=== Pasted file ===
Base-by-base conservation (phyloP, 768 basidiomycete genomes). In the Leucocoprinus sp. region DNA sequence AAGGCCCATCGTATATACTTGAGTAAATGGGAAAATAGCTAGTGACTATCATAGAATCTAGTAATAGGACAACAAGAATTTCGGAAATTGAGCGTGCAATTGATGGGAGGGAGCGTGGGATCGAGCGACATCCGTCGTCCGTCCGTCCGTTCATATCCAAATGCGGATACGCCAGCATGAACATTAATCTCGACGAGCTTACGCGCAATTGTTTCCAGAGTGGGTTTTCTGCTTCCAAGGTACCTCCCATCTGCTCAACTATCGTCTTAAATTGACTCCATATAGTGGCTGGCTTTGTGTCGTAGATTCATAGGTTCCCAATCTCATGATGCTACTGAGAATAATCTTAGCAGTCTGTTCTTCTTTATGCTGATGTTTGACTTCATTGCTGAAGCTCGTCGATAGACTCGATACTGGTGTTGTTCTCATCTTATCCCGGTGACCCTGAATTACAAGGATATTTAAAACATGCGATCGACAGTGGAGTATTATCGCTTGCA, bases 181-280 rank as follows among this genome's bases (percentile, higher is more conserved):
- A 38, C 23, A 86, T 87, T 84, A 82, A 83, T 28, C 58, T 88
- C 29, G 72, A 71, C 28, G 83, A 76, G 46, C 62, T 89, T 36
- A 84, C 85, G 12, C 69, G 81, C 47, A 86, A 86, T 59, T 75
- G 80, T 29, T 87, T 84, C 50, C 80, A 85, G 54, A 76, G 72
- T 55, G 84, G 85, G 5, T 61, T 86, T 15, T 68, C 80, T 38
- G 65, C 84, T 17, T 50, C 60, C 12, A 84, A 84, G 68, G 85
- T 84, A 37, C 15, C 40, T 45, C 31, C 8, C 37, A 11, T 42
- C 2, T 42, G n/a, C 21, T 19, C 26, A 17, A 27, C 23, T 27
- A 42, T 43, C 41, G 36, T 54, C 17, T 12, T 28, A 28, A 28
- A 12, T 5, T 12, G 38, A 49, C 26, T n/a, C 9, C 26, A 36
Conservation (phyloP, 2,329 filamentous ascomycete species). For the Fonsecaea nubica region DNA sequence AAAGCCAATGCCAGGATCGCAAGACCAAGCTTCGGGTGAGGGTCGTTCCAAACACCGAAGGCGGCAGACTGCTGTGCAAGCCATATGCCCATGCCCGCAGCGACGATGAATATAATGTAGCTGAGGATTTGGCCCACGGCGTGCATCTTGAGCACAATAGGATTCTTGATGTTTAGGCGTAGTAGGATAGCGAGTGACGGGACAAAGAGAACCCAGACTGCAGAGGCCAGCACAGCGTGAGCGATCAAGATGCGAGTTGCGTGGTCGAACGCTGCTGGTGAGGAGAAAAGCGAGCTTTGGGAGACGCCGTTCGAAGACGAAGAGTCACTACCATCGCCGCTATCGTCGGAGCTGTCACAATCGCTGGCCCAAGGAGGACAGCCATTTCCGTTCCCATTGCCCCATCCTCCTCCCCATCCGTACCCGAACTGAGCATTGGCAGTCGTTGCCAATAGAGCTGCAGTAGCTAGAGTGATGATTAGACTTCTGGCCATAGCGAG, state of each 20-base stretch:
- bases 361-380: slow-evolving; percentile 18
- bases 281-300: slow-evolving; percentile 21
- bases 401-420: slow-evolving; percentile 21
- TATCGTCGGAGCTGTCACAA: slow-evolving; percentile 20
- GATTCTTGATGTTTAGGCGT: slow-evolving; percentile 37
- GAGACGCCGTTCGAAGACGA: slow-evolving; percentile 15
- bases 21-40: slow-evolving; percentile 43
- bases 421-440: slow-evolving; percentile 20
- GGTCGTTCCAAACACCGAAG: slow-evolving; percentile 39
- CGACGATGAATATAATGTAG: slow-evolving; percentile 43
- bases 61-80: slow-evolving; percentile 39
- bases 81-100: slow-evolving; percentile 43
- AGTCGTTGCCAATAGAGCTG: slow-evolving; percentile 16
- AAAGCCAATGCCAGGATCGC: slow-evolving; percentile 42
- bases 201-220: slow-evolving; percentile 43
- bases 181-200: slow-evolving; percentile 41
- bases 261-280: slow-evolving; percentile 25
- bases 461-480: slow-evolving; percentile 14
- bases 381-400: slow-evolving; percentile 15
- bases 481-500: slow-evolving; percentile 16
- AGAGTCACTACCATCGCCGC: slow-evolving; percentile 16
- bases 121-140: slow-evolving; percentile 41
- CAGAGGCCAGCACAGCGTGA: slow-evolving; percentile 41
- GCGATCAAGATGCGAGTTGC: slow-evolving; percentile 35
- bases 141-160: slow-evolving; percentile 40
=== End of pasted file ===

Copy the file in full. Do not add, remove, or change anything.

Base-by-base conservation (phyloP, 768 basidiomycete genomes). In the Leucocoprinus sp. region DNA sequence AAGGCCCATCGTATATACTTGAGTAAATGGGAAAATAGCTAGTGACTATCATAGAATCTAGTAATAGGACAACAAGAATTTCGGAAATTGAGCGTGCAATTGATGGGAGGGAGCGTGGGATCGAGCGACATCCGTCGTCCGTCCGTCCGTTCATATCCAAATGCGGATACGCCAGCATGAACATTAATCTCGACGAGCTTACGCGCAATTGTTTCCAGAGTGGGTTTTCTGCTTCCAAGGTACCTCCCATCTGCTCAACTATCGTCTTAAATTGACTCCATATAGTGGCTGGCTTTGTGTCGTAGATTCATAGGTTCCCAATCTCATGATGCTACTGAGAATAATCTTAGCAGTCTGTTCTTCTTTATGCTGATGTTTGACTTCATTGCTGAAGCTCGTCGATAGACTCGATACTGGTGTTGTTCTCATCTTATCCCGGTGACCCTGAATTACAAGGATATTTAAAACATGCGATCGACAGTGGAGTATTATCGCTTGCA, bases 181-280 rank as follows among this genome's bases (percentile, higher is more conserved):
- A 38, C 23, A 86, T 87, T 84, A 82, A 83, T 28, C 58, T 88
- C 29, G 72, A 71, C 28, G 83, A 76, G 46, C 62, T 89, T 36
- A 84, C 85, G 12, C 69, G 81, C 47, A 86, A 86, T 59, T 75
- G 80, T 29, T 87, T 84, C 50, C 80, A 85, G 54, A 76, G 72
- T 55, G 84, G 85, G 5, T 61, T 86, T 15, T 68, C 80, T 38
- G 65, C 84, T 17, T 50, C 60, C 12, A 84, A 84, G 68, G 85
- T 84, A 37, C 15, C 40, T 45, C 31, C 8, C 37, A 11, T 42
- C 2, T 42, G n/a, C 21, T 19, C 26, A 17, A 27, C 23, T 27
- A 42, T 43, C 41, G 36, T 54, C 17, T 12, T 28, A 28, A 28
- A 12, T 5, T 12, G 38, A 49, C 26, T n/a, C 9, C 26, A 36
Conservation (phyloP, 2,329 filamentous ascomycete species). For the Fonsecaea nubica region DNA sequence AAAGCCAATGCCAGGATCGCAAGACCAAGCTTCGGGTGAGGGTCGTTCCAAACACCGAAGGCGGCAGACTGCTGTGCAAGCCATATGCCCATGCCCGCAGCGACGATGAATATAATGTAGCTGAGGATTTGGCCCACGGCGTGCATCTTGAGCACAATAGGATTCTTGATGTTTAGGCGTAGTAGGATAGCGAGTGACGGGACAAAGAGAACCCAGACTGCAGAGGCCAGCACAGCGTGAGCGATCAAGATGCGAGTTGCGTGGTCGAACGCTGCTGGTGAGGAGAAAAGCGAGCTTTGGGAGACGCCGTTCGAAGACGAAGAGTCACTACCATCGCCGCTATCGTCGGAGCTGTCACAATCGCTGGCCCAAGGAGGACAGCCATTTCCGTTCCCATTGCCCCATCCTCCTCCCCATCCGTACCCGAACTGAGCATTGGCAGTCGTTGCCAATAGAGCTGCAGTAGCTAGAGTGATGATTAGACTTCTGGCCATAGCGAG, state of each 20-base stretch:
- bases 361-380: slow-evolving; percentile 18
- bases 281-300: slow-evolving; percentile 21
- bases 401-420: slow-evolving; percentile 21
- TATCGTCGGAGCTGTCACAA: slow-evolving; percentile 20
- GATTCTTGATGTTTAGGCGT: slow-evolving; percentile 37
- GAGACGCCGTTCGAAGACGA: slow-evolving; percentile 15
- bases 21-40: slow-evolving; percentile 43
- bases 421-440: slow-evolving; percentile 20
- GGTCGTTCCAAACACCGAAG: slow-evolving; percentile 39
- CGACGATGAATATAATGTAG: slow-evolving; percentile 43
- bases 61-80: slow-evolving; percentile 39
- bases 81-100: slow-evolving; percentile 43
- AGTCGTTGCCAATAGAGCTG: slow-evolving; percentile 16
- AAAGCCAATGCCAGGATCGC: slow-evolving; percentile 42
- bases 201-220: slow-evolving; percentile 43
- bases 181-200: slow-evolving; percentile 41
- bases 261-280: slow-evolving; percentile 25
- bases 461-480: slow-evolving; percentile 14
- bases 381-400: slow-evolving; percentile 15
- bases 481-500: slow-evolving; percentile 16
- AGAGTCACTACCATCGCCGC: slow-evolving; percentile 16
- bases 121-140: slow-evolving; percentile 41
- CAGAGGCCAGCACAGCGTGA: slow-evolving; percentile 41
- GCGATCAAGATGCGAGTTGC: slow-evolving; percentile 35
- bases 141-160: slow-evolving; percentile 40